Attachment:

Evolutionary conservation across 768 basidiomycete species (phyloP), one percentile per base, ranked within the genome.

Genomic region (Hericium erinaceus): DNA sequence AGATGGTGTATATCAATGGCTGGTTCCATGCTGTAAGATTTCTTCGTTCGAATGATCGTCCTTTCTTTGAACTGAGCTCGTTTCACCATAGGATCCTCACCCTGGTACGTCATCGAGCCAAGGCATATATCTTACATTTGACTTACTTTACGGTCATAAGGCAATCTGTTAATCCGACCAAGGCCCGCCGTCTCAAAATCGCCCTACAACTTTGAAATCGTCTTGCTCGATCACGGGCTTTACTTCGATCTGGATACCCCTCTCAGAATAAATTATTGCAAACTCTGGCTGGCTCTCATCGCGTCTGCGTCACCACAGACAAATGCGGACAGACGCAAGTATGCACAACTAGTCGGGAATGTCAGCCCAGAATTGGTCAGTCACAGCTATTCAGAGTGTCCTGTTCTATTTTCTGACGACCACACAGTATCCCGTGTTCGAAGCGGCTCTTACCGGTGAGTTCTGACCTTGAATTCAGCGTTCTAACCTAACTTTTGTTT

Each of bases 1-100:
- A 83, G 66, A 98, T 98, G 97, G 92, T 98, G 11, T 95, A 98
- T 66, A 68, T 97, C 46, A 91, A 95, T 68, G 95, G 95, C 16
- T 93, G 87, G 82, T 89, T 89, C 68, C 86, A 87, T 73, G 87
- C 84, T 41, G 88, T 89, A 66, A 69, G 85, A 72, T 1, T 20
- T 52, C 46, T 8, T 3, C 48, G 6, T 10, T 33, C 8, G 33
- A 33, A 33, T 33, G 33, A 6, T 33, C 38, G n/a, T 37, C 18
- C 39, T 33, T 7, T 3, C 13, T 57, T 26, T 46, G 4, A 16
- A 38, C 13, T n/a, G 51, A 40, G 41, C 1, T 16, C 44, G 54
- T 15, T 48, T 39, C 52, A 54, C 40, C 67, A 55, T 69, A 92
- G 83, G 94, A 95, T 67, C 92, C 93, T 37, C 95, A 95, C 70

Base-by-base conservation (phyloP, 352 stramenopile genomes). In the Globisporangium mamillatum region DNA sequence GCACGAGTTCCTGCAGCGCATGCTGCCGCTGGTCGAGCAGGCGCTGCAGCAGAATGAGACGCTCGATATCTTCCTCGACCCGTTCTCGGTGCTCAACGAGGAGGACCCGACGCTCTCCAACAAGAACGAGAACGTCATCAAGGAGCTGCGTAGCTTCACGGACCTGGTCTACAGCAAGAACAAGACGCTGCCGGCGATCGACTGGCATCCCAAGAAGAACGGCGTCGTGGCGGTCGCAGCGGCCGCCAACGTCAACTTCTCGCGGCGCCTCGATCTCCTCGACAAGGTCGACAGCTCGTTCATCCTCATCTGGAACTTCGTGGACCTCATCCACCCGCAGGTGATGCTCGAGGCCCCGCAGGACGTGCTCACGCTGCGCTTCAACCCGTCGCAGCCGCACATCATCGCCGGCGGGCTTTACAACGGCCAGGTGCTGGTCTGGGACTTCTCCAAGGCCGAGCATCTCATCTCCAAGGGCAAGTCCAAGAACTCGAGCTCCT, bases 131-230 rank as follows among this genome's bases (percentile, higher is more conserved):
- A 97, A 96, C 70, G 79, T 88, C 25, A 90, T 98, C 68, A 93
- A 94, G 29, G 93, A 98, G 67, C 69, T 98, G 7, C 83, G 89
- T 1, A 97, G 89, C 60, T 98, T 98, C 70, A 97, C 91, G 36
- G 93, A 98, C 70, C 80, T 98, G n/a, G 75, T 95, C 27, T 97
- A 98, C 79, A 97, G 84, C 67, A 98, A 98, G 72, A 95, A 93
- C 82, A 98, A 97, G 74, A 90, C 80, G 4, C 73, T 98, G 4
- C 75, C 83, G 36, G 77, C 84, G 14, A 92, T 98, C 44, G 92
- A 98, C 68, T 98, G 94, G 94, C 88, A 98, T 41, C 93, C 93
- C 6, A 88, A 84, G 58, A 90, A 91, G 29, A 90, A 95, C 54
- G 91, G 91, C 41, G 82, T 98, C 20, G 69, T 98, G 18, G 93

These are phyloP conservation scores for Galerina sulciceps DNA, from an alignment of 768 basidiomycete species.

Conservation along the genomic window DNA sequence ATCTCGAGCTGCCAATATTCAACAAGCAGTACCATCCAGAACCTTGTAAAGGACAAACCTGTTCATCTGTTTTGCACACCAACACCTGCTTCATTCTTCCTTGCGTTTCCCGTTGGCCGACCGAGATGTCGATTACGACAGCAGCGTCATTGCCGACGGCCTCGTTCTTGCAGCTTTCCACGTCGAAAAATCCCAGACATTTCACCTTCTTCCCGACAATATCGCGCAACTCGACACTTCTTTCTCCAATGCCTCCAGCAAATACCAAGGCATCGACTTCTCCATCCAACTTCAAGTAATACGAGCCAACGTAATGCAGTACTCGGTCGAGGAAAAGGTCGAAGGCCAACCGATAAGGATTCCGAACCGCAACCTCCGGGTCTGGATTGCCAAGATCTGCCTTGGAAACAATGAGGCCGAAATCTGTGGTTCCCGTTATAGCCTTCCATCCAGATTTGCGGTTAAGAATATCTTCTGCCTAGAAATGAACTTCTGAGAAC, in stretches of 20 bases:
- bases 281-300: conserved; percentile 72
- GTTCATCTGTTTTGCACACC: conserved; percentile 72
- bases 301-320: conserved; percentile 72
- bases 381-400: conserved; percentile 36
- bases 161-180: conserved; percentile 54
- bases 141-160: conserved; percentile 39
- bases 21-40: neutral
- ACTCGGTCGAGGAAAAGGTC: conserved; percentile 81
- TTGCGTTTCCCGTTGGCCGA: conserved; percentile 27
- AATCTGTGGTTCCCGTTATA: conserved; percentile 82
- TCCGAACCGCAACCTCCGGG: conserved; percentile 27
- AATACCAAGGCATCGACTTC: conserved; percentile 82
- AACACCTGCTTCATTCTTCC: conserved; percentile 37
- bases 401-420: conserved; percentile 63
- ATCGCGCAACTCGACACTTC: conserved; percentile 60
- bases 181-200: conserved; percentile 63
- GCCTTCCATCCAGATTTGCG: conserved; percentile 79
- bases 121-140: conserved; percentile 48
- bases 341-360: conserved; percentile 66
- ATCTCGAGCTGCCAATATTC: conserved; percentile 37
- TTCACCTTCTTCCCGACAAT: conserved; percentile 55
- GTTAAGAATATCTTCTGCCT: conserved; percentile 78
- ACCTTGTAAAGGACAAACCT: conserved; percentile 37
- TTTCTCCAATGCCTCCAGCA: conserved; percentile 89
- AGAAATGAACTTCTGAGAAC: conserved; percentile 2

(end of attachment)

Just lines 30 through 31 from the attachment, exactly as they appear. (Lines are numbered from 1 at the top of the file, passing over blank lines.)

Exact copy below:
- bases 381-400: conserved; percentile 36
- bases 161-180: conserved; percentile 54